Alice Springs is getting a new 7.2km walking and cycling path, completely funded by the Traditional Owners. How good!
In the biggest investment by an Aboriginal group to public infrastructure to date, the Traditional Owners of Yeperenye (Emily and Jessie Gaps Nature Park) in Alice Springs are creating a new public walking and cycling track between Anthwerrke (Emily Gap) and Atherrke (Jessie Gap) in the East Macdonnell Ranges.
In an incredibly generous gesture of country, culture, and cash, the 7.2km track will be funded with the rent the Traditional Owners are receiving for the public use of the park. The building of the trail will create Aboriginal employment opportunities through construction, interpretation of signs, and repair and maintenance.
Traditional Owner Lynette Ellis has said, ‘We want to share the place with everyone, and let them know that the community planned and funded it with our rent money.’
The $330,000 track is expected to become a major tourist attraction of Alice Springs for visitors of differing abilities, with wheelchair access at both Anthwerrke (Emily Gap) and Atherrke (Jessie Gap), as well as plenty of rest stops along the way.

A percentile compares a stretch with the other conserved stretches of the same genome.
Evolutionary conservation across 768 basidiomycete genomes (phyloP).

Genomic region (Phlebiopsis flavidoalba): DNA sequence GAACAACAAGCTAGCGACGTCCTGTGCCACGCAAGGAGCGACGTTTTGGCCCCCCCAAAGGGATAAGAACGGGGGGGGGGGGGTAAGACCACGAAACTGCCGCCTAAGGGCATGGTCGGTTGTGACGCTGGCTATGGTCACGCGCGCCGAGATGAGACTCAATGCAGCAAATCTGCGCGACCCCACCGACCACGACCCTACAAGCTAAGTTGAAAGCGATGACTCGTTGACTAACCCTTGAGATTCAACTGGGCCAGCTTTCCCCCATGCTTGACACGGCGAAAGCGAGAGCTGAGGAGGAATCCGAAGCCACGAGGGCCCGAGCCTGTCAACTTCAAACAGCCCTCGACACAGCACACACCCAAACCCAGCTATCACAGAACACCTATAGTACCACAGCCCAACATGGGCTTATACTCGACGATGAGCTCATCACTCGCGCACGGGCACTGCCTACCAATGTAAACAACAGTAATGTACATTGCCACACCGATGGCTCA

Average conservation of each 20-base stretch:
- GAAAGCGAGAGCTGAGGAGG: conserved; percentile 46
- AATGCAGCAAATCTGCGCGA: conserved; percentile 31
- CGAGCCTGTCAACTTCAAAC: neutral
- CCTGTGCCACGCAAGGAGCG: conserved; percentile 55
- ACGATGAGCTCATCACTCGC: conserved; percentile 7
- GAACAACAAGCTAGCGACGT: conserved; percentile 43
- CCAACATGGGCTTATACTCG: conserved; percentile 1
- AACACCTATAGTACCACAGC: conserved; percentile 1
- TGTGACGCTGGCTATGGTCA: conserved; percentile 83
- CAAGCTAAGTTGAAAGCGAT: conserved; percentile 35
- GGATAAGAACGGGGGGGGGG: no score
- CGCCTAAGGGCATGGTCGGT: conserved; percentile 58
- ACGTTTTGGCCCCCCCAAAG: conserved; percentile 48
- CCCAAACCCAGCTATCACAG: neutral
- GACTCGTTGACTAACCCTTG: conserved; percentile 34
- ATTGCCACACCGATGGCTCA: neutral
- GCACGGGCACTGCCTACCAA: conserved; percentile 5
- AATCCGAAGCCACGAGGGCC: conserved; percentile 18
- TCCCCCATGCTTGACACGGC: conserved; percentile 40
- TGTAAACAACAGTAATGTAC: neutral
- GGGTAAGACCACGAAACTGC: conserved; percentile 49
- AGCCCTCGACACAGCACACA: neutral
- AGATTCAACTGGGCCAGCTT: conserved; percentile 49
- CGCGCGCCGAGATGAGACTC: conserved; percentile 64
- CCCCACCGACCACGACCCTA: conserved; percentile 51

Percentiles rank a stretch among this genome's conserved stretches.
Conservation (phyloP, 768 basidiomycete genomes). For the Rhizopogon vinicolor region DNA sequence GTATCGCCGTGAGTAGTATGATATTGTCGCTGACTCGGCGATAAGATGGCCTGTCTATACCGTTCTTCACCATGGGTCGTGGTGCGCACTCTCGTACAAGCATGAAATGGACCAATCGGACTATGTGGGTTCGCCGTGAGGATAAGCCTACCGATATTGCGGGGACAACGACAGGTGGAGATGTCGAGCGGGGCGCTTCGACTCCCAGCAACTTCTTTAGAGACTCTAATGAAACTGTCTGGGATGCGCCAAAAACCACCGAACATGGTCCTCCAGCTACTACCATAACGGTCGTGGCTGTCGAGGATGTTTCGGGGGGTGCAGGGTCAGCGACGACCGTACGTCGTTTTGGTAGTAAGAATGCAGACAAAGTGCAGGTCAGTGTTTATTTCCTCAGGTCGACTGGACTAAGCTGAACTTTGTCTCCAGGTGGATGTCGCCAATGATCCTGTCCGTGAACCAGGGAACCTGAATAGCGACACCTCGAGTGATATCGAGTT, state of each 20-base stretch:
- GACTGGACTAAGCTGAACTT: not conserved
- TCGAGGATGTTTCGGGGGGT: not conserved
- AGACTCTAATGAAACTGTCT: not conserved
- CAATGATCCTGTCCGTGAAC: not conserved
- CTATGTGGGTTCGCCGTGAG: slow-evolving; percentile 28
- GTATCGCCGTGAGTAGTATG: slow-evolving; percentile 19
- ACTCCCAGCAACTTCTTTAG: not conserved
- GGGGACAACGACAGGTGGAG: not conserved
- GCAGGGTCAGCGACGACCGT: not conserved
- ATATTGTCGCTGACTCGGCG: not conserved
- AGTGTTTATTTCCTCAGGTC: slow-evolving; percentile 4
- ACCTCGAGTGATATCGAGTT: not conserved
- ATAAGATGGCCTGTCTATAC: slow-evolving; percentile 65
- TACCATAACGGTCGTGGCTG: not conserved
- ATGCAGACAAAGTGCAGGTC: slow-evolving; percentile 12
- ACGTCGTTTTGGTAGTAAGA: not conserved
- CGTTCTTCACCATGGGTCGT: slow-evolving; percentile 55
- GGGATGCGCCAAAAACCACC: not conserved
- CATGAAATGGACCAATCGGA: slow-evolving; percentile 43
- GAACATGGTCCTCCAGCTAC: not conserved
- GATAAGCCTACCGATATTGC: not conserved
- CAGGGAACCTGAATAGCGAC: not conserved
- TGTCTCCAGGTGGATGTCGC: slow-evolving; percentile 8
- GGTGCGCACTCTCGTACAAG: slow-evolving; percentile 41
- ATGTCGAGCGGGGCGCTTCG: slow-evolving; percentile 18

‘It’s so the old people and those who aren’t mobile can also come to the site,’ Ms Ellis said.
The park is home to significant dreamings, and is the place where, Yeperenye, Ntyarlke, and Utnerrengatye, the three caterpillar songlines meet.
Alice Springs construction company, Tricky Tracks, has been chosen to take on the build and plans to hire four local Aboriginal workers and train them throughout the build to ensure ongoing employment once the construction is complete.
The trail will follow the natural contours of the landscape, in an effort to cause minimal environmental damage.
Feature photo thanks to Central Land Council